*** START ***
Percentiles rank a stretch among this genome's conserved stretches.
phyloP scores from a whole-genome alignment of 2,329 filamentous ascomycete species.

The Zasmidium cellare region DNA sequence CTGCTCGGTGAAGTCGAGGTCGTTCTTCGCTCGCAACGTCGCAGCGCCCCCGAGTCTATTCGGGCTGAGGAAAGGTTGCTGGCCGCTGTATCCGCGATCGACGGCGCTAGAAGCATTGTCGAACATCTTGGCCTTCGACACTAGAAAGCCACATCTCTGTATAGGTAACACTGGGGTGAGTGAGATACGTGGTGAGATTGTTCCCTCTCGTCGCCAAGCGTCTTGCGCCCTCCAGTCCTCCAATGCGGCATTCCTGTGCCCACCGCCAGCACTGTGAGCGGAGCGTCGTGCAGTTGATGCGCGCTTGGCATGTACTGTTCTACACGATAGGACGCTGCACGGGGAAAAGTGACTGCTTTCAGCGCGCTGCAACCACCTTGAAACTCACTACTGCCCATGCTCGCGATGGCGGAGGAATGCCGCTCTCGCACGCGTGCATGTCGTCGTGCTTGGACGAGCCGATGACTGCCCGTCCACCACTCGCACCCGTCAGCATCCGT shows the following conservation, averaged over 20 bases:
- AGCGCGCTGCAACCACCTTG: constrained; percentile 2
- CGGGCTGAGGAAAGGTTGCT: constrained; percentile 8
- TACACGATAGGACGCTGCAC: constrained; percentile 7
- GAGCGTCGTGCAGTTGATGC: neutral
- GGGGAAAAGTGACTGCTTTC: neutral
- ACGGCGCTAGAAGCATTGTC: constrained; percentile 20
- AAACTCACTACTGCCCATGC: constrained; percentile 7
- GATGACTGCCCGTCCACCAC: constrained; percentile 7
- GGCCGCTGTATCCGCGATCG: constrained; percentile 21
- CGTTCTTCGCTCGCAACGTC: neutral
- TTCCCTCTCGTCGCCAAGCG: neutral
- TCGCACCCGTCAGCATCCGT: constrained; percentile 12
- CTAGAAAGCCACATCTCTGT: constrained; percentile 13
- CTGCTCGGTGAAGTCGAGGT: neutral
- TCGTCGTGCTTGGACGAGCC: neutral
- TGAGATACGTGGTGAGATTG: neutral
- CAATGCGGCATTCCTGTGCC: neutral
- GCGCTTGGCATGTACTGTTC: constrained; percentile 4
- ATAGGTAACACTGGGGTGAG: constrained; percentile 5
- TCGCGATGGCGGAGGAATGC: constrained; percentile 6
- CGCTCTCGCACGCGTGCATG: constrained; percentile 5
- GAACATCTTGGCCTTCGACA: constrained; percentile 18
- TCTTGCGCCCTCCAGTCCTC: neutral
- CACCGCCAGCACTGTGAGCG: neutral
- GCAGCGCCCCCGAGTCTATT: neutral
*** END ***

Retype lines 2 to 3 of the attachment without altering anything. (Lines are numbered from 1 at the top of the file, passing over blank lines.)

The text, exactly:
phyloP scores from a whole-genome alignment of 2,329 filamentous ascomycete species.

The Zasmidium cellare region DNA sequence CTGCTCGGTGAAGTCGAGGTCGTTCTTCGCTCGCAACGTCGCAGCGCCCCCGAGTCTATTCGGGCTGAGGAAAGGTTGCTGGCCGCTGTATCCGCGATCGACGGCGCTAGAAGCATTGTCGAACATCTTGGCCTTCGACACTAGAAAGCCACATCTCTGTATAGGTAACACTGGGGTGAGTGAGATACGTGGTGAGATTGTTCCCTCTCGTCGCCAAGCGTCTTGCGCCCTCCAGTCCTCCAATGCGGCATTCCTGTGCCCACCGCCAGCACTGTGAGCGGAGCGTCGTGCAGTTGATGCGCGCTTGGCATGTACTGTTCTACACGATAGGACGCTGCACGGGGAAAAGTGACTGCTTTCAGCGCGCTGCAACCACCTTGAAACTCACTACTGCCCATGCTCGCGATGGCGGAGGAATGCCGCTCTCGCACGCGTGCATGTCGTCGTGCTTGGACGAGCCGATGACTGCCCGTCCACCACTCGCACCCGTCAGCATCCGT shows the following conservation, averaged over 20 bases: